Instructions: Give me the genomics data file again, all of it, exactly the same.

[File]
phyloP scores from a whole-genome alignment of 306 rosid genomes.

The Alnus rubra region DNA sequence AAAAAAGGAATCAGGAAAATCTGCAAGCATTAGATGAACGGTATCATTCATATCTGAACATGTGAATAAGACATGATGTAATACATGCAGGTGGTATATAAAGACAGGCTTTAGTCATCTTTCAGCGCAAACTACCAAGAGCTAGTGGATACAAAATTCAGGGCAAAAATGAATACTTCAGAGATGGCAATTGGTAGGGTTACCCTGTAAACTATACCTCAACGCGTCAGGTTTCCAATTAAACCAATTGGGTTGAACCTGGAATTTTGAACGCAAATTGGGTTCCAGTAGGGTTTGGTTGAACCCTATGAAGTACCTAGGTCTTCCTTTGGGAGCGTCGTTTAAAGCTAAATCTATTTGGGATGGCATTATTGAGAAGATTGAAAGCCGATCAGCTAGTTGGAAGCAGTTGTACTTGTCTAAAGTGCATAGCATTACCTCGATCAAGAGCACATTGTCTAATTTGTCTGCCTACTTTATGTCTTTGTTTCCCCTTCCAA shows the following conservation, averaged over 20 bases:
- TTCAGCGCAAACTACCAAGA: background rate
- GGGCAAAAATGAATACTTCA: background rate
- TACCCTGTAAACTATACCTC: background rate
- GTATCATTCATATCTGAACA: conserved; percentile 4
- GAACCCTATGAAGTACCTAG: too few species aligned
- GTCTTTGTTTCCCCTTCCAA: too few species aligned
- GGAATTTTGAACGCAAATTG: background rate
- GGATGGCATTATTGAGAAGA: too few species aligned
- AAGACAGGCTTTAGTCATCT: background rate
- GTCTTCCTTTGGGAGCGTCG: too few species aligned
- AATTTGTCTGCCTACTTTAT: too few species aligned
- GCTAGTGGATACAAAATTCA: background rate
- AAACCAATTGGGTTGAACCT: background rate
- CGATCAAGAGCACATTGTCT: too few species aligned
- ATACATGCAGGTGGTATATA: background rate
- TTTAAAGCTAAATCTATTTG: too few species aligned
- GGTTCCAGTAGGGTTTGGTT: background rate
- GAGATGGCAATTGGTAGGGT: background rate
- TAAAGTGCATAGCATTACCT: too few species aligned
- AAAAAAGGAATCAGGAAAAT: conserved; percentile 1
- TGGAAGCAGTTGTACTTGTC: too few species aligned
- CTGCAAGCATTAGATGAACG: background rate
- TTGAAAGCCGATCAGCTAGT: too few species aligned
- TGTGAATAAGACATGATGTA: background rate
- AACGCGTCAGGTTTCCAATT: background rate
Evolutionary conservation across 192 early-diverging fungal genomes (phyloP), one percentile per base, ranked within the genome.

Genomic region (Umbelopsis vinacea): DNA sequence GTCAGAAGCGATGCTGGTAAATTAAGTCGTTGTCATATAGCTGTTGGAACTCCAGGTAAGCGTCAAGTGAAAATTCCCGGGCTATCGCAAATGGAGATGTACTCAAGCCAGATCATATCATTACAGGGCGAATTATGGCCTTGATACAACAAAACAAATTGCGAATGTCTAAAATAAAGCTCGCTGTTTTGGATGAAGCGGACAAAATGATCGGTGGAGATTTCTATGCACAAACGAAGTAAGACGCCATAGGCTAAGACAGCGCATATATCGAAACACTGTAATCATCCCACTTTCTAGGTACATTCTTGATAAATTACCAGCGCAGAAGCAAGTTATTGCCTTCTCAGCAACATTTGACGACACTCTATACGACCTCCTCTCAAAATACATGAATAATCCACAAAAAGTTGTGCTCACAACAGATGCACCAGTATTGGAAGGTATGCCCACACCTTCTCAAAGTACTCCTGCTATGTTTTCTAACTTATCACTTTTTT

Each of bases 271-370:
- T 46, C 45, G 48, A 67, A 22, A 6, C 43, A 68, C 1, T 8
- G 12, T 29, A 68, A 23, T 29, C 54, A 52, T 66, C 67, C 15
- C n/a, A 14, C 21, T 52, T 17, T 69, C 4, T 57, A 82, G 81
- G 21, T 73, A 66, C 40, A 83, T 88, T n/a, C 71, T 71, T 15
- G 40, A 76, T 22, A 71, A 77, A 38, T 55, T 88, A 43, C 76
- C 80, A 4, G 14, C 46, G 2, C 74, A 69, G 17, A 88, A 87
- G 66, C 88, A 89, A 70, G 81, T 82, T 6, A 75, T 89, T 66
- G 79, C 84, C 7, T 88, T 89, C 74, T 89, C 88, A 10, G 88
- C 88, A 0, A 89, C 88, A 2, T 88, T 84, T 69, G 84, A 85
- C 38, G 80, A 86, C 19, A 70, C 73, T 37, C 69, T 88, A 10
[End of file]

phyloP scores from a whole-genome alignment of 306 rosid genomes.

The Alnus rubra region DNA sequence AAAAAAGGAATCAGGAAAATCTGCAAGCATTAGATGAACGGTATCATTCATATCTGAACATGTGAATAAGACATGATGTAATACATGCAGGTGGTATATAAAGACAGGCTTTAGTCATCTTTCAGCGCAAACTACCAAGAGCTAGTGGATACAAAATTCAGGGCAAAAATGAATACTTCAGAGATGGCAATTGGTAGGGTTACCCTGTAAACTATACCTCAACGCGTCAGGTTTCCAATTAAACCAATTGGGTTGAACCTGGAATTTTGAACGCAAATTGGGTTCCAGTAGGGTTTGGTTGAACCCTATGAAGTACCTAGGTCTTCCTTTGGGAGCGTCGTTTAAAGCTAAATCTATTTGGGATGGCATTATTGAGAAGATTGAAAGCCGATCAGCTAGTTGGAAGCAGTTGTACTTGTCTAAAGTGCATAGCATTACCTCGATCAAGAGCACATTGTCTAATTTGTCTGCCTACTTTATGTCTTTGTTTCCCCTTCCAA shows the following conservation, averaged over 20 bases:
- TTCAGCGCAAACTACCAAGA: background rate
- GGGCAAAAATGAATACTTCA: background rate
- TACCCTGTAAACTATACCTC: background rate
- GTATCATTCATATCTGAACA: conserved; percentile 4
- GAACCCTATGAAGTACCTAG: too few species aligned
- GTCTTTGTTTCCCCTTCCAA: too few species aligned
- GGAATTTTGAACGCAAATTG: background rate
- GGATGGCATTATTGAGAAGA: too few species aligned
- AAGACAGGCTTTAGTCATCT: background rate
- GTCTTCCTTTGGGAGCGTCG: too few species aligned
- AATTTGTCTGCCTACTTTAT: too few species aligned
- GCTAGTGGATACAAAATTCA: background rate
- AAACCAATTGGGTTGAACCT: background rate
- CGATCAAGAGCACATTGTCT: too few species aligned
- ATACATGCAGGTGGTATATA: background rate
- TTTAAAGCTAAATCTATTTG: too few species aligned
- GGTTCCAGTAGGGTTTGGTT: background rate
- GAGATGGCAATTGGTAGGGT: background rate
- TAAAGTGCATAGCATTACCT: too few species aligned
- AAAAAAGGAATCAGGAAAAT: conserved; percentile 1
- TGGAAGCAGTTGTACTTGTC: too few species aligned
- CTGCAAGCATTAGATGAACG: background rate
- TTGAAAGCCGATCAGCTAGT: too few species aligned
- TGTGAATAAGACATGATGTA: background rate
- AACGCGTCAGGTTTCCAATT: background rate
Evolutionary conservation across 192 early-diverging fungal genomes (phyloP), one percentile per base, ranked within the genome.

Genomic region (Umbelopsis vinacea): DNA sequence GTCAGAAGCGATGCTGGTAAATTAAGTCGTTGTCATATAGCTGTTGGAACTCCAGGTAAGCGTCAAGTGAAAATTCCCGGGCTATCGCAAATGGAGATGTACTCAAGCCAGATCATATCATTACAGGGCGAATTATGGCCTTGATACAACAAAACAAATTGCGAATGTCTAAAATAAAGCTCGCTGTTTTGGATGAAGCGGACAAAATGATCGGTGGAGATTTCTATGCACAAACGAAGTAAGACGCCATAGGCTAAGACAGCGCATATATCGAAACACTGTAATCATCCCACTTTCTAGGTACATTCTTGATAAATTACCAGCGCAGAAGCAAGTTATTGCCTTCTCAGCAACATTTGACGACACTCTATACGACCTCCTCTCAAAATACATGAATAATCCACAAAAAGTTGTGCTCACAACAGATGCACCAGTATTGGAAGGTATGCCCACACCTTCTCAAAGTACTCCTGCTATGTTTTCTAACTTATCACTTTTTT

Each of bases 271-370:
- T 46, C 45, G 48, A 67, A 22, A 6, C 43, A 68, C 1, T 8
- G 12, T 29, A 68, A 23, T 29, C 54, A 52, T 66, C 67, C 15
- C n/a, A 14, C 21, T 52, T 17, T 69, C 4, T 57, A 82, G 81
- G 21, T 73, A 66, C 40, A 83, T 88, T n/a, C 71, T 71, T 15
- G 40, A 76, T 22, A 71, A 77, A 38, T 55, T 88, A 43, C 76
- C 80, A 4, G 14, C 46, G 2, C 74, A 69, G 17, A 88, A 87
- G 66, C 88, A 89, A 70, G 81, T 82, T 6, A 75, T 89, T 66
- G 79, C 84, C 7, T 88, T 89, C 74, T 89, C 88, A 10, G 88
- C 88, A 0, A 89, C 88, A 2, T 88, T 84, T 69, G 84, A 85
- C 38, G 80, A 86, C 19, A 70, C 73, T 37, C 69, T 88, A 10